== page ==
The jeweler had my pearl and the rings for several months, but when I finally picked up the pendant, I saw that he had done a terrific job of capturing the spirit of the Gehry design – three asymmetrical triangular planes, each of the three torqued and shaped somewhat differently and arranged around the pearl, mounted more or less in the center but “off” just the requisite amount, with the diamonds strategically placed.  He’d made several wax models until he got just the effect he wanted.  He’s a perfectionist.  So, it took longer than anticipated to craft.

I hadn’t thought of it as a talisman at the time, but perhaps it is.  My mother wasn’t always good at showing affection, though she improved somewhat in her later years.  And we never had a lot of money to give lavish gifts.  And her discipline was sometimes harsh.  I read recently in a novel about a family whose members had a special knack for wounding and hurting each other, both with words, actions and withheld affection.  The father gave one of his daughters this phrase of advice:  “You can’t buy milk in a hardware store.”  It seemed odd and mysterious but the point is you can’t extract or buy affection in a place where none exists, where none is forthcoming.  So, look around and take instead, what is on offer, what the person can and will share with you.  In a hardware store are many useful things – hammers, nails, tools, building supplies, keys and electrical fixtures.  Don’t keep looking for the milk, the succor, the nourishment, the praise that isn’t there and can’t be extracted.  Take instead, the cufflinks, the medal, the Daisy Red Ryder air rifle, the mittens or the pendant – like the other items in the hardware store – and make your peace.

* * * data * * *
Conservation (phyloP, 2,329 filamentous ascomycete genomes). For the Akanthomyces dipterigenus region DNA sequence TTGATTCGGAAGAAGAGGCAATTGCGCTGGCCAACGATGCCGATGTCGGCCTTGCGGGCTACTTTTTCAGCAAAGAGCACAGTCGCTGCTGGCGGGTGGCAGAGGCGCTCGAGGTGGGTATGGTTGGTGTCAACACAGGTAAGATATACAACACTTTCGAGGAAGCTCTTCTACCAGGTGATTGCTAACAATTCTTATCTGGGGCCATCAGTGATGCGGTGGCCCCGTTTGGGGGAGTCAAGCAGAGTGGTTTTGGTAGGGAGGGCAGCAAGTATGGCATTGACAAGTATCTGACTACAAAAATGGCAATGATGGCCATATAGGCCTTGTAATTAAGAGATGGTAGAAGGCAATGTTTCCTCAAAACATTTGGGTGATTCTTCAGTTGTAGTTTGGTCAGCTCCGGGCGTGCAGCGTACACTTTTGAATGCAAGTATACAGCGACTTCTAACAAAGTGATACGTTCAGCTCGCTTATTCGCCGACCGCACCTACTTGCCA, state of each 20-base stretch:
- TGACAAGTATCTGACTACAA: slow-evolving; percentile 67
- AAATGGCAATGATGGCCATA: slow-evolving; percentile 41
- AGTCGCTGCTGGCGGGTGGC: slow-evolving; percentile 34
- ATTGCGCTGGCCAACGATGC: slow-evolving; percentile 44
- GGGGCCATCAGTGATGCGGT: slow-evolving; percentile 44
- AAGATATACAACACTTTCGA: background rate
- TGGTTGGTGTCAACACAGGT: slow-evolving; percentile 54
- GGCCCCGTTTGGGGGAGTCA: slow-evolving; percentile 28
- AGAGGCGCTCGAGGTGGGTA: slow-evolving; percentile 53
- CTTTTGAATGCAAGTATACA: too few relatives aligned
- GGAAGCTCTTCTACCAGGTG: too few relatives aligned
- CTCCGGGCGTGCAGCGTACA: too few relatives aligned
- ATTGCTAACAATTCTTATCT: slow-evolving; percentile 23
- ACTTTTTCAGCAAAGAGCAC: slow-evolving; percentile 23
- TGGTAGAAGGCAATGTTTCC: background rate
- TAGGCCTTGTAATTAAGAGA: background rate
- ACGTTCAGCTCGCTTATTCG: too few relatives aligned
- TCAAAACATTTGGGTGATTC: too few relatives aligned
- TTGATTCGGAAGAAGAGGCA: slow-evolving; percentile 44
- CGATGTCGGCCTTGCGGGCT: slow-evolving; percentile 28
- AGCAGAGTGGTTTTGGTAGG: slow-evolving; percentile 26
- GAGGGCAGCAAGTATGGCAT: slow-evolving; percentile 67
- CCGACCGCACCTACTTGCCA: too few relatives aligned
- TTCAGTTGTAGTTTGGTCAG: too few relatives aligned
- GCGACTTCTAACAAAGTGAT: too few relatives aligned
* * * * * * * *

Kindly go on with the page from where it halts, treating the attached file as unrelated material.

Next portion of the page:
So, I had my mother’s rings, and I still have the diamonds from them.  These my mother could give.  Perhaps when I wear the pendant it will remind me to take what she could give and, finally, to make my peace.

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About Connie

Connie Pursell is a baby boomer and a technical writer in the world of healthcare claims. Did Jesus Have a Cat? is her first book of essays. Connie misquotes Shakespeare: “Some are born quirky, some achieve quirkiness, and some have quirkiness thrust upon them.” She thinks she was born quirky but didn’t find her voice or full quirky potential until her later years. She grew up in Lancaster, California and earned a BA and an MA in English from Cal State University, Long Beach. In addition to essays, she also writes poetry – a couple of poems are included in the book. She is active in volunteer activities, makes beaded jewelry and lives in Laguna Niguel, CA with her three cats.